How to hook your audience in a speech

How to hook your audience in a speech

Getting started is one of the hardest parts of giving a speech. All eyes are focused on the speaker who steps to the podium, note cards in hand, searching for a way to grab the attention of everyone in the room.

If making a speech is in your future,

experiment with techniques like those that follow to find the best way of hooking your audience from the outset of your presentation.

  • Speak forcefully. Use a clear, strong tone without sounding artificial or overbearing. Practice modulating your voice and balance verbal rhythms to get a feel for the sentences you plan to share with the audience. A speaker must adopt some of the characteristics of an actor. Your goal, like that of an entertainer, is to grab and keep your listener’s attention.
  • Move appropriately. For a formal audience, less is more. Stay at the podium, using only occasional hand gestures or facial expressions to underscore a point that you are making. With informal audiences, you may be able to move about the stage or come around the podium to face the audience directly.
  • Begin with a sharp, clear statement. One or two sentences, or even a rhetorical question, offers listeners a specific focus. Don’t overwhelm them with a word bath. Start strong by limiting your opening comments to the main idea that will be the backbone of the overall talk.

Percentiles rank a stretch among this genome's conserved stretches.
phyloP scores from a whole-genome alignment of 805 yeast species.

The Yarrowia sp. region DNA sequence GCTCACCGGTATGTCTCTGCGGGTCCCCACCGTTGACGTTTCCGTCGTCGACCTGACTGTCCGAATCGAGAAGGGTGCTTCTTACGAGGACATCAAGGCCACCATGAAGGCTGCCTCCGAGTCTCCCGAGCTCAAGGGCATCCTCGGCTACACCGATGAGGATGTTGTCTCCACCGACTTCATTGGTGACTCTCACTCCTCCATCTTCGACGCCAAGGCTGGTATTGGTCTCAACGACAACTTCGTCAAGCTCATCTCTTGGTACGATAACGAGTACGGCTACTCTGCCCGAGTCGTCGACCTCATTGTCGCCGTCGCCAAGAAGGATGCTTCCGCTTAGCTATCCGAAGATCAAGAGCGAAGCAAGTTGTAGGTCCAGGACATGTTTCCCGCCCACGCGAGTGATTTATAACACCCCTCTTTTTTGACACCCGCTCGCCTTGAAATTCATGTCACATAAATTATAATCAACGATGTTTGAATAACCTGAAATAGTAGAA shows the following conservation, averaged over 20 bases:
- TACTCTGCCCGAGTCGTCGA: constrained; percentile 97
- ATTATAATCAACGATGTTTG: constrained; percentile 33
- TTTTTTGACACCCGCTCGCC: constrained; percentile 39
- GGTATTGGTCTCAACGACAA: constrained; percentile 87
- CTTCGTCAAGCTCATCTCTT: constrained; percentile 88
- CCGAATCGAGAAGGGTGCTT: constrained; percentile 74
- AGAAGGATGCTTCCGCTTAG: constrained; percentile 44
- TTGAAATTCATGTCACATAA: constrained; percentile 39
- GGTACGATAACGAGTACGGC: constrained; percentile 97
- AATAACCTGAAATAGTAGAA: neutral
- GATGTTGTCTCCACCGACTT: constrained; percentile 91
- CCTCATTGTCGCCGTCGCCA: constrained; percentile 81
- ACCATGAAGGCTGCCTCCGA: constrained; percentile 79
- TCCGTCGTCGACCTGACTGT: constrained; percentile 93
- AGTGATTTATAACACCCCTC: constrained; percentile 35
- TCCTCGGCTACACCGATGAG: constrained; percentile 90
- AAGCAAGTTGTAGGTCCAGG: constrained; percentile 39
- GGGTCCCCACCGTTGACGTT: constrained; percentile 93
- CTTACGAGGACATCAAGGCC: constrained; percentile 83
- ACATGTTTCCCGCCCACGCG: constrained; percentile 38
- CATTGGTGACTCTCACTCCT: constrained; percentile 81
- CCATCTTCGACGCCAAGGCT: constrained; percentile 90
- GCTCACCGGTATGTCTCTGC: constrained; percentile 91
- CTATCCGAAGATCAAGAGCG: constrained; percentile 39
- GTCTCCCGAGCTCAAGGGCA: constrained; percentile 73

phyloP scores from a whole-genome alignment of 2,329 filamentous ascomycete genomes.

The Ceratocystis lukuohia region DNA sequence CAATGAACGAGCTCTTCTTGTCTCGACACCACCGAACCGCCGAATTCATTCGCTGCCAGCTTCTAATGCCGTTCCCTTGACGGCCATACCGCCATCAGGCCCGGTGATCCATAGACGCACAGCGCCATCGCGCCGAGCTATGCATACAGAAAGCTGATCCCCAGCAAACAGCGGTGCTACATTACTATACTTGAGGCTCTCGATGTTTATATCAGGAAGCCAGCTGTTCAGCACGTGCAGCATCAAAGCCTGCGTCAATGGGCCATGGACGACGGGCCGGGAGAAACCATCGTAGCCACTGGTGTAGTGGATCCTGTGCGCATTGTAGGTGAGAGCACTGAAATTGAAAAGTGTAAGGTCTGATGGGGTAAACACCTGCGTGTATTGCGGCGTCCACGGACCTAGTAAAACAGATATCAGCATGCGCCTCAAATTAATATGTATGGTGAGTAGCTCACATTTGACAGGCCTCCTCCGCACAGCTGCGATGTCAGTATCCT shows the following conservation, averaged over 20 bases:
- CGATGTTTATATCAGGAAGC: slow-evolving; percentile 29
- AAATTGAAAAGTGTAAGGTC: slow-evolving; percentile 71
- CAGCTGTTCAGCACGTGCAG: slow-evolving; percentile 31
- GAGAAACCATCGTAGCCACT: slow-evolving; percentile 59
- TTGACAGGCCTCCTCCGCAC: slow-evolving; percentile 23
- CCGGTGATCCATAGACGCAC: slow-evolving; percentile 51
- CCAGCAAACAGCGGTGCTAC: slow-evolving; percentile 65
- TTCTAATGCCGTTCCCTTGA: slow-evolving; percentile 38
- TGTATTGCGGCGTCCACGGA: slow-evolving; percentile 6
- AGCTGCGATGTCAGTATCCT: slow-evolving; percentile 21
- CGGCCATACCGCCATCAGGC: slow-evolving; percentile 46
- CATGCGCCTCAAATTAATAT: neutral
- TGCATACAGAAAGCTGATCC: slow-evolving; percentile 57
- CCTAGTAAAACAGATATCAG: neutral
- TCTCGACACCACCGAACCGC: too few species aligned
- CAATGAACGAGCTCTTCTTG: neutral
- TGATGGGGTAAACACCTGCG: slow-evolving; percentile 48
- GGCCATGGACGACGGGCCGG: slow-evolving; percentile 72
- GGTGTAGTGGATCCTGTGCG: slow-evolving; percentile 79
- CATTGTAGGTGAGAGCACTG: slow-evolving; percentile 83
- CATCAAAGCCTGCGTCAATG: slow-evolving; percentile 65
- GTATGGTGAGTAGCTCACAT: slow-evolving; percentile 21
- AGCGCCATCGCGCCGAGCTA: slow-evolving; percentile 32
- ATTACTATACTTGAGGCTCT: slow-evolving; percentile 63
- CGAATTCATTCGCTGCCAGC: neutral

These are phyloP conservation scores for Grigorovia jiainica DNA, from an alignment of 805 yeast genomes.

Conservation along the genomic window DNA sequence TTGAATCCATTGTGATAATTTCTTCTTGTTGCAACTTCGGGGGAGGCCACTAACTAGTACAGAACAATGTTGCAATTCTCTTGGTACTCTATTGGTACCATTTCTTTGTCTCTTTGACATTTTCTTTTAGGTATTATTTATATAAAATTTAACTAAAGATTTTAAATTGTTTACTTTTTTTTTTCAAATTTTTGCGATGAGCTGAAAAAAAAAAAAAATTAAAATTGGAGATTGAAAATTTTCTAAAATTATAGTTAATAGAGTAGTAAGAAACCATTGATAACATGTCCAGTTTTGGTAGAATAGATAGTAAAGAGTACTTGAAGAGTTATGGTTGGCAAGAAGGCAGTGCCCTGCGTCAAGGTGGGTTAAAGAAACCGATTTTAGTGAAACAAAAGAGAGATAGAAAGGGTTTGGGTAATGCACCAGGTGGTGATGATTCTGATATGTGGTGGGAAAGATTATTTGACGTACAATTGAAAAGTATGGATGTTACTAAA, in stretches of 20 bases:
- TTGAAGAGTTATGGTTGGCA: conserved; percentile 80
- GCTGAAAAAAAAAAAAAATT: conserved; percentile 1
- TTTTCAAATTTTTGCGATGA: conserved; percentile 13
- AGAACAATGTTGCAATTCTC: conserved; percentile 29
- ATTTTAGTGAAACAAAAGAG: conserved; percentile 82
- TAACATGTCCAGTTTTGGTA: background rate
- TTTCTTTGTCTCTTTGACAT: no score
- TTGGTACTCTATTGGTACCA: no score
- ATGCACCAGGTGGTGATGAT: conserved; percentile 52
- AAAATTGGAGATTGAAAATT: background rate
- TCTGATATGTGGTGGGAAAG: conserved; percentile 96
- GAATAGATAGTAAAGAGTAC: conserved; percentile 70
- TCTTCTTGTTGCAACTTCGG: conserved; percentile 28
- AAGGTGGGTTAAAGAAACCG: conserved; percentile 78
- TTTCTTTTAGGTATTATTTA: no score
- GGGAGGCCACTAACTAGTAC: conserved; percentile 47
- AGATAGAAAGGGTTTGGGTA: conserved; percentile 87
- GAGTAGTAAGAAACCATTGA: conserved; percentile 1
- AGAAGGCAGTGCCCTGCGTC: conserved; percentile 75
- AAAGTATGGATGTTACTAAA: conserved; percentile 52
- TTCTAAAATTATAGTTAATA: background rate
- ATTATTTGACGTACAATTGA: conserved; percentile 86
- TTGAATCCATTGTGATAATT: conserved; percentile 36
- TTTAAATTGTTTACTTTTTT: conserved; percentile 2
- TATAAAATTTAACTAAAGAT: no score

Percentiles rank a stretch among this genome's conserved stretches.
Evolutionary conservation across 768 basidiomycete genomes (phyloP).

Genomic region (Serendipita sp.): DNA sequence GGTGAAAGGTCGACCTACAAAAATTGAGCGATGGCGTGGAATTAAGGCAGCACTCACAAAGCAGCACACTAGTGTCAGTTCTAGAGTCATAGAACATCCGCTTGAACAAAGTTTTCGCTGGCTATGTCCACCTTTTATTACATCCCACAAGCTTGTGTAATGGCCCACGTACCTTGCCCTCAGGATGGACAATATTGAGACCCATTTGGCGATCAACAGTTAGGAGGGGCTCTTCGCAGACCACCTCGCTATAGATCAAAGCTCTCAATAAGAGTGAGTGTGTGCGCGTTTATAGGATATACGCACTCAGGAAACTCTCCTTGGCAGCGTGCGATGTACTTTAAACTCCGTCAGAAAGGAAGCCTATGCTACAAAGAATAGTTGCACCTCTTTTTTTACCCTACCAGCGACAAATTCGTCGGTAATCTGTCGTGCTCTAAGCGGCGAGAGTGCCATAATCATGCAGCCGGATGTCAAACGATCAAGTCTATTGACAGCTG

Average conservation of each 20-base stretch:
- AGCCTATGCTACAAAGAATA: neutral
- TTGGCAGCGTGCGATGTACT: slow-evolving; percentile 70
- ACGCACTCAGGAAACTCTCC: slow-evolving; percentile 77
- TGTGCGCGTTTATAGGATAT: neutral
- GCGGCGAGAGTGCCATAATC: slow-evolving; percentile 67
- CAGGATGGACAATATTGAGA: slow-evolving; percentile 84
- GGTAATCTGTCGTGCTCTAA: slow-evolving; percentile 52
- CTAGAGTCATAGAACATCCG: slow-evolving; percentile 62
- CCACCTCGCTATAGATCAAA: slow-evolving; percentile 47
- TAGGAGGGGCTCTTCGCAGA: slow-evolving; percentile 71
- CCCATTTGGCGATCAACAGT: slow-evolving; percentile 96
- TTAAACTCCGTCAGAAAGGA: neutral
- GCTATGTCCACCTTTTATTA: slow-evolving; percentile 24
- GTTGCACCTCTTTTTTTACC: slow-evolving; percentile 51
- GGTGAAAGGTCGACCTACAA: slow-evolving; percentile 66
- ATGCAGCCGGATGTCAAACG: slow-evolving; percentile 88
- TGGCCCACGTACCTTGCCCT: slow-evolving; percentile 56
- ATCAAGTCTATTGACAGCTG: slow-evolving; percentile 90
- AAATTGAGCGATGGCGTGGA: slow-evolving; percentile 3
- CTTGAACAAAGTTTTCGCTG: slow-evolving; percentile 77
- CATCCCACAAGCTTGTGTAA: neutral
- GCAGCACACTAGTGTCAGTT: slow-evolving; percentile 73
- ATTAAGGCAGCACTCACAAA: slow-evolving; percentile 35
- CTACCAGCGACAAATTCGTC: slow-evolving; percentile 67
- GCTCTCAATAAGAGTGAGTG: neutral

• Start with a quote. Cite famous or inspirational words by a well-known historical figure or celebrity. Popular song or poem lyrics intrigue audiences who have never heard them used in conjunction with a topic like the one you will speak on. Keep it short but powerful. Pause afterward for a few seconds to let the effect set in.
  • Offer a proverb. Folk sayings, old wives’ tales, or words of wisdom that people can relate to provide a meaningful bridge to your speech. Try adding a new twist by converting statements into questions or vice versa, or tweaking a word or two:

Does a stitch in time save nine?

Why can’t you teach an old dog new tricks? Maybe it’s the trainer’s fault.

  • Ask a question. Give the audience a moment to discuss possible answers with those around them, then ask for volunteers to share a response. This is a great ice breaker and helps to promote communication between speakers and participants.
  • Issue a challenge. Riddles, puzzles, case studies, and other problem-solving activities grab hold of listeners’ minds and stir their competitive spirits. Allow them a few minutes to brainstorm solutions or promise to deliver suggested options by the end of your presentation.
  • Create a word picture. Using sensory imagery, describe a heart-tugging or mind-teasing scenario that immediately engages the audience. Bringing real or imaginary characters to life in a verbal sketch that takes just a minute or so can have a powerful effect on drawing in your listeners.

A creative speaker can find a variety of ways to open a presentation. Don’t begin with the same old “Thanks for inviting me to be here today.” Instead, go for an innovative approach to buttonholing your audience before they get away from you.

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